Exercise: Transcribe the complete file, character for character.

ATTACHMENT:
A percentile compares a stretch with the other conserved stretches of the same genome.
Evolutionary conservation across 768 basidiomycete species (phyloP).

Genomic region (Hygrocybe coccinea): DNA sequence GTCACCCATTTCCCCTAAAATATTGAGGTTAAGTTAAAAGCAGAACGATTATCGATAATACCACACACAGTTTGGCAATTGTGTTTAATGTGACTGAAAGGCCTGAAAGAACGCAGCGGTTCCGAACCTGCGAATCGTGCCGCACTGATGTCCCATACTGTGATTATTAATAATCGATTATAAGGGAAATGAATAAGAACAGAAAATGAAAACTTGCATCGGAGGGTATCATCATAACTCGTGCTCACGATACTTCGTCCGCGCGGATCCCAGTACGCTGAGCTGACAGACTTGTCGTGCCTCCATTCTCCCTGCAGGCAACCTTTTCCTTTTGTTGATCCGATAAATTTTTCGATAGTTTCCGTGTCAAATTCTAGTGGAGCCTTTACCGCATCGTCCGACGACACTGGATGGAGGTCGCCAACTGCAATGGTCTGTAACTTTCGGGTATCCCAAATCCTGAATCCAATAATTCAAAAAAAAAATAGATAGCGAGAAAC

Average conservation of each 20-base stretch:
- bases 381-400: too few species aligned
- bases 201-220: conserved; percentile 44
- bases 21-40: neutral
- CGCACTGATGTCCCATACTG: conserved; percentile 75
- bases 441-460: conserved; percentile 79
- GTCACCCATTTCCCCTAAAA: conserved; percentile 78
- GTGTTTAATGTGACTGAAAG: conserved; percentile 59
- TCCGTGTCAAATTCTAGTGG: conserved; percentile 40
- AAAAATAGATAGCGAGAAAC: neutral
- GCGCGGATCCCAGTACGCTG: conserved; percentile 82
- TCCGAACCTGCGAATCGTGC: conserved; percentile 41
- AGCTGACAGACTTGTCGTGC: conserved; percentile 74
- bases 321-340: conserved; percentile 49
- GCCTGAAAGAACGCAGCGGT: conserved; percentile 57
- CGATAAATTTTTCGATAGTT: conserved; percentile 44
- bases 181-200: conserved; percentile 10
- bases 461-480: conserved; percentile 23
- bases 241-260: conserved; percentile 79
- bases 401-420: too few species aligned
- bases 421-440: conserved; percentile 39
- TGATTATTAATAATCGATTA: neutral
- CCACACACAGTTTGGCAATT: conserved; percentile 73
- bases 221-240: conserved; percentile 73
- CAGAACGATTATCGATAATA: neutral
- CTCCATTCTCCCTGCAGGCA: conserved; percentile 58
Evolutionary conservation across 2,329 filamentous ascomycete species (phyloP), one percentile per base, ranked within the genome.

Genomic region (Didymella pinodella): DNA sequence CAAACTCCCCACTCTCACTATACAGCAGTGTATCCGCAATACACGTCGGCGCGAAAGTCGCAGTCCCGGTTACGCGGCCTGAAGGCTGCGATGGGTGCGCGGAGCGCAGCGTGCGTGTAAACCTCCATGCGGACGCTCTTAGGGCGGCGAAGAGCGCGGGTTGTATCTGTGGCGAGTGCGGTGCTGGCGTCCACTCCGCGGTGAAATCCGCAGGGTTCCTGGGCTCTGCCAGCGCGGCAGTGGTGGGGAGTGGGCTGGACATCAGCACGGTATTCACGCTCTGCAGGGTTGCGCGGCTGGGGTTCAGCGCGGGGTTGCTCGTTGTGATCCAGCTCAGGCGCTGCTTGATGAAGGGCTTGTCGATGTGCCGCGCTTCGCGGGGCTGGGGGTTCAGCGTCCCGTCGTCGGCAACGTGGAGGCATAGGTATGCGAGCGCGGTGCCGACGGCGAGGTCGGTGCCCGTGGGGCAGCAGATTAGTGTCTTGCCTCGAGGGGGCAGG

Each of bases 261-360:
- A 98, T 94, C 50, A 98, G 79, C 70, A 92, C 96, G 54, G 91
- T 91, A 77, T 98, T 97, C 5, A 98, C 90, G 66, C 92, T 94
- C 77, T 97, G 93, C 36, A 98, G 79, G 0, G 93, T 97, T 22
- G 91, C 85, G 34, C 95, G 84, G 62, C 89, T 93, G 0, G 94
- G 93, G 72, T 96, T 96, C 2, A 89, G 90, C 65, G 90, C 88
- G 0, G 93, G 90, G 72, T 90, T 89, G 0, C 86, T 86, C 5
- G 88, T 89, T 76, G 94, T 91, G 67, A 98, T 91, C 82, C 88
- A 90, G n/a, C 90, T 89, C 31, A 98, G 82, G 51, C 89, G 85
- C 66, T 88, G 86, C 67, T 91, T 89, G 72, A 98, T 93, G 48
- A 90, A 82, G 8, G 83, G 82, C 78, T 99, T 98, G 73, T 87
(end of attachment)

A percentile compares a stretch with the other conserved stretches of the same genome.
Evolutionary conservation across 768 basidiomycete species (phyloP).

Genomic region (Hygrocybe coccinea): DNA sequence GTCACCCATTTCCCCTAAAATATTGAGGTTAAGTTAAAAGCAGAACGATTATCGATAATACCACACACAGTTTGGCAATTGTGTTTAATGTGACTGAAAGGCCTGAAAGAACGCAGCGGTTCCGAACCTGCGAATCGTGCCGCACTGATGTCCCATACTGTGATTATTAATAATCGATTATAAGGGAAATGAATAAGAACAGAAAATGAAAACTTGCATCGGAGGGTATCATCATAACTCGTGCTCACGATACTTCGTCCGCGCGGATCCCAGTACGCTGAGCTGACAGACTTGTCGTGCCTCCATTCTCCCTGCAGGCAACCTTTTCCTTTTGTTGATCCGATAAATTTTTCGATAGTTTCCGTGTCAAATTCTAGTGGAGCCTTTACCGCATCGTCCGACGACACTGGATGGAGGTCGCCAACTGCAATGGTCTGTAACTTTCGGGTATCCCAAATCCTGAATCCAATAATTCAAAAAAAAAATAGATAGCGAGAAAC

Average conservation of each 20-base stretch:
- bases 381-400: too few species aligned
- bases 201-220: conserved; percentile 44
- bases 21-40: neutral
- CGCACTGATGTCCCATACTG: conserved; percentile 75
- bases 441-460: conserved; percentile 79
- GTCACCCATTTCCCCTAAAA: conserved; percentile 78
- GTGTTTAATGTGACTGAAAG: conserved; percentile 59
- TCCGTGTCAAATTCTAGTGG: conserved; percentile 40
- AAAAATAGATAGCGAGAAAC: neutral
- GCGCGGATCCCAGTACGCTG: conserved; percentile 82
- TCCGAACCTGCGAATCGTGC: conserved; percentile 41
- AGCTGACAGACTTGTCGTGC: conserved; percentile 74
- bases 321-340: conserved; percentile 49
- GCCTGAAAGAACGCAGCGGT: conserved; percentile 57
- CGATAAATTTTTCGATAGTT: conserved; percentile 44
- bases 181-200: conserved; percentile 10
- bases 461-480: conserved; percentile 23
- bases 241-260: conserved; percentile 79
- bases 401-420: too few species aligned
- bases 421-440: conserved; percentile 39
- TGATTATTAATAATCGATTA: neutral
- CCACACACAGTTTGGCAATT: conserved; percentile 73
- bases 221-240: conserved; percentile 73
- CAGAACGATTATCGATAATA: neutral
- CTCCATTCTCCCTGCAGGCA: conserved; percentile 58
Evolutionary conservation across 2,329 filamentous ascomycete species (phyloP), one percentile per base, ranked within the genome.

Genomic region (Didymella pinodella): DNA sequence CAAACTCCCCACTCTCACTATACAGCAGTGTATCCGCAATACACGTCGGCGCGAAAGTCGCAGTCCCGGTTACGCGGCCTGAAGGCTGCGATGGGTGCGCGGAGCGCAGCGTGCGTGTAAACCTCCATGCGGACGCTCTTAGGGCGGCGAAGAGCGCGGGTTGTATCTGTGGCGAGTGCGGTGCTGGCGTCCACTCCGCGGTGAAATCCGCAGGGTTCCTGGGCTCTGCCAGCGCGGCAGTGGTGGGGAGTGGGCTGGACATCAGCACGGTATTCACGCTCTGCAGGGTTGCGCGGCTGGGGTTCAGCGCGGGGTTGCTCGTTGTGATCCAGCTCAGGCGCTGCTTGATGAAGGGCTTGTCGATGTGCCGCGCTTCGCGGGGCTGGGGGTTCAGCGTCCCGTCGTCGGCAACGTGGAGGCATAGGTATGCGAGCGCGGTGCCGACGGCGAGGTCGGTGCCCGTGGGGCAGCAGATTAGTGTCTTGCCTCGAGGGGGCAGG

Each of bases 261-360:
- A 98, T 94, C 50, A 98, G 79, C 70, A 92, C 96, G 54, G 91
- T 91, A 77, T 98, T 97, C 5, A 98, C 90, G 66, C 92, T 94
- C 77, T 97, G 93, C 36, A 98, G 79, G 0, G 93, T 97, T 22
- G 91, C 85, G 34, C 95, G 84, G 62, C 89, T 93, G 0, G 94
- G 93, G 72, T 96, T 96, C 2, A 89, G 90, C 65, G 90, C 88
- G 0, G 93, G 90, G 72, T 90, T 89, G 0, C 86, T 86, C 5
- G 88, T 89, T 76, G 94, T 91, G 67, A 98, T 91, C 82, C 88
- A 90, G n/a, C 90, T 89, C 31, A 98, G 82, G 51, C 89, G 85
- C 66, T 88, G 86, C 67, T 91, T 89, G 72, A 98, T 93, G 48
- A 90, A 82, G 8, G 83, G 82, C 78, T 99, T 98, G 73, T 87